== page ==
In 2005, Hallberg made a journey of her own to London in search of Jimmy Page, although not because she believed he was her father, but because he and his music was an important part of her life. She said felt she needed to do something radical to shake herself out of her grief and after finding and meeting Page she said she felt she was able to “get back to living.”

Hallberg said her husband always loved the story of when she met Jimmy Page and always said she should write a book about the experience. Following her husband’s death from cancer in 2014 she resolved to use writing as a way to heal so the next iteration of the novel became a memoir of the trip. In the end, Hallberg said she decided to adapt the book again to fiction.

“After a couple of years I realized, this is just a grief therapy tool, this is not something I want to put out there, so it was back to the drawing board, and make it a fiction story again, and that’s what it ultimately became,” Hallberg said.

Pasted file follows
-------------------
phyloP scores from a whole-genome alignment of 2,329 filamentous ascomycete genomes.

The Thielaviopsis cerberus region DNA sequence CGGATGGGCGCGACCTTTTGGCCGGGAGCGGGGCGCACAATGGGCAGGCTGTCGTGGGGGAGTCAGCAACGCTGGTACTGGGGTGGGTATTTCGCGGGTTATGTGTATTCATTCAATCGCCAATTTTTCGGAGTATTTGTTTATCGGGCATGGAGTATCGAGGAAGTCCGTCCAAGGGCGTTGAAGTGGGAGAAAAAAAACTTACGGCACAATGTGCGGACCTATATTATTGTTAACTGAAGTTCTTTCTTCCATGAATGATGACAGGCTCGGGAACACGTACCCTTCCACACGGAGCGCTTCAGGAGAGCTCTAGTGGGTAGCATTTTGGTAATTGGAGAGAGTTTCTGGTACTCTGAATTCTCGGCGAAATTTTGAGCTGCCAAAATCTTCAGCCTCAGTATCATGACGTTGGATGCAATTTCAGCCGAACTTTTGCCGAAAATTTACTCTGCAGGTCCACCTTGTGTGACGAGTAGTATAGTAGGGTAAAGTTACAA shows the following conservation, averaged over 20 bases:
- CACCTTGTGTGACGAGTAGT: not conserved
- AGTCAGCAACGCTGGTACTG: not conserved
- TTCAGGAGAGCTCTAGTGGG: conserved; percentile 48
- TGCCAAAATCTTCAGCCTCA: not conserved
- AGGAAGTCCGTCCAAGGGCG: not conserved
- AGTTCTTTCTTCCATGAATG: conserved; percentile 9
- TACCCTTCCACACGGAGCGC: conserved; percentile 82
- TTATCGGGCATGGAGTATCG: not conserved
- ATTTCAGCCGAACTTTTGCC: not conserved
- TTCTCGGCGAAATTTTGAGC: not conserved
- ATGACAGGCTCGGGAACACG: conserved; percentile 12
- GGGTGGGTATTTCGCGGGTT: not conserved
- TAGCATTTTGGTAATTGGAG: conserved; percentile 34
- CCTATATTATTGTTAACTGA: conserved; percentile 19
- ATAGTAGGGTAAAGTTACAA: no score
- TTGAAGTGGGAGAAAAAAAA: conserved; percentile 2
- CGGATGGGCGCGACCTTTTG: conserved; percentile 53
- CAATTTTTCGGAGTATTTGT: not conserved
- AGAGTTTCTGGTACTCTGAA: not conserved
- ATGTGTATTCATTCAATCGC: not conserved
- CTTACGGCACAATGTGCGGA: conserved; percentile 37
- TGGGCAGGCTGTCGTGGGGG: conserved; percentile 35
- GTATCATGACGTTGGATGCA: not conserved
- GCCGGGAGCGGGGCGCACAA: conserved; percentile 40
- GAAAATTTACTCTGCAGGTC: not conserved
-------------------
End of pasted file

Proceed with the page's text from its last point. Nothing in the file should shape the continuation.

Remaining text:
All her life Hallberg said she has been a writer and said she wrote her first novel in pencil in seventh grade. She said having the book picked up and published has been more stressful than she expected as even though the book is finished, the work hasn’t ended.

“Most writers are introverts, you do this alone in a room someplace,” Hallerg said. “So now everything has shifted to inviting the public in and interacting on that level and you have no control over how it’s received. Whereas before you had control over the process, you were writing the book, and then you were working towards getting it out there to see if someone would publish it. But once it's out there and it's received, your control is gone and that’s scary.”